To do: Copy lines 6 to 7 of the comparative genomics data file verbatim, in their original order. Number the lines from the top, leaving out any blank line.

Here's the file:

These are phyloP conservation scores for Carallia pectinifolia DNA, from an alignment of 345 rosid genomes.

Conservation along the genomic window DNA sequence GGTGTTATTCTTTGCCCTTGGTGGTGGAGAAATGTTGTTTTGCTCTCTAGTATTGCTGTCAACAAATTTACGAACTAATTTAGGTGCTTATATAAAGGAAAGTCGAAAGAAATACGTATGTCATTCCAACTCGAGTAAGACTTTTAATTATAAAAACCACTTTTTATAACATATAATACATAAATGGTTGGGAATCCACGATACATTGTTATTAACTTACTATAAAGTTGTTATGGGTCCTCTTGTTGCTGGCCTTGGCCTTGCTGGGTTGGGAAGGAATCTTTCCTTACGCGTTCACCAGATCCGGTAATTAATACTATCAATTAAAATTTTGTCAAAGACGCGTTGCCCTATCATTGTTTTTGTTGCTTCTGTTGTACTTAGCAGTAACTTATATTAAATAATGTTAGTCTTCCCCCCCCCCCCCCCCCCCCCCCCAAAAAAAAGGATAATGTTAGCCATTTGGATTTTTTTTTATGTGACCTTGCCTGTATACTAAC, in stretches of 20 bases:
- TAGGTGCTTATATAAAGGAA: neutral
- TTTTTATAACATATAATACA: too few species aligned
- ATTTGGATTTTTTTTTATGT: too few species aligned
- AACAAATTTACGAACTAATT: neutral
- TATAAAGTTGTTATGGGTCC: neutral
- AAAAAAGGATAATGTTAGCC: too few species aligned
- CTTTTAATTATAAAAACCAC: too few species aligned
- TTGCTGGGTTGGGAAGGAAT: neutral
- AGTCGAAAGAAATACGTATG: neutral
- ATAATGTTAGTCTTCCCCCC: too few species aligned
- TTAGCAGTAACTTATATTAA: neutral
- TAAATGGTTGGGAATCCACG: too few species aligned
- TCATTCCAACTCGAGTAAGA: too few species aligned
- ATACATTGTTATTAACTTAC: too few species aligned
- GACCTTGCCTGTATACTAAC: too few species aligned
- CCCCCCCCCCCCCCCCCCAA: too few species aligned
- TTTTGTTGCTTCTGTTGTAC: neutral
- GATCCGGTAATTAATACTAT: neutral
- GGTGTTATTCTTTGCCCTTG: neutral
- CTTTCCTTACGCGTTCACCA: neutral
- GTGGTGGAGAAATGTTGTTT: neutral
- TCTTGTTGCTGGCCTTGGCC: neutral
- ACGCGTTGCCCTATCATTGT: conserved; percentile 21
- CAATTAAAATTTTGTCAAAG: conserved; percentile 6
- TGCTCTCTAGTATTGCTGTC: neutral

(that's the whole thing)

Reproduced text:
- AACAAATTTACGAACTAATT: neutral
- TATAAAGTTGTTATGGGTCC: neutral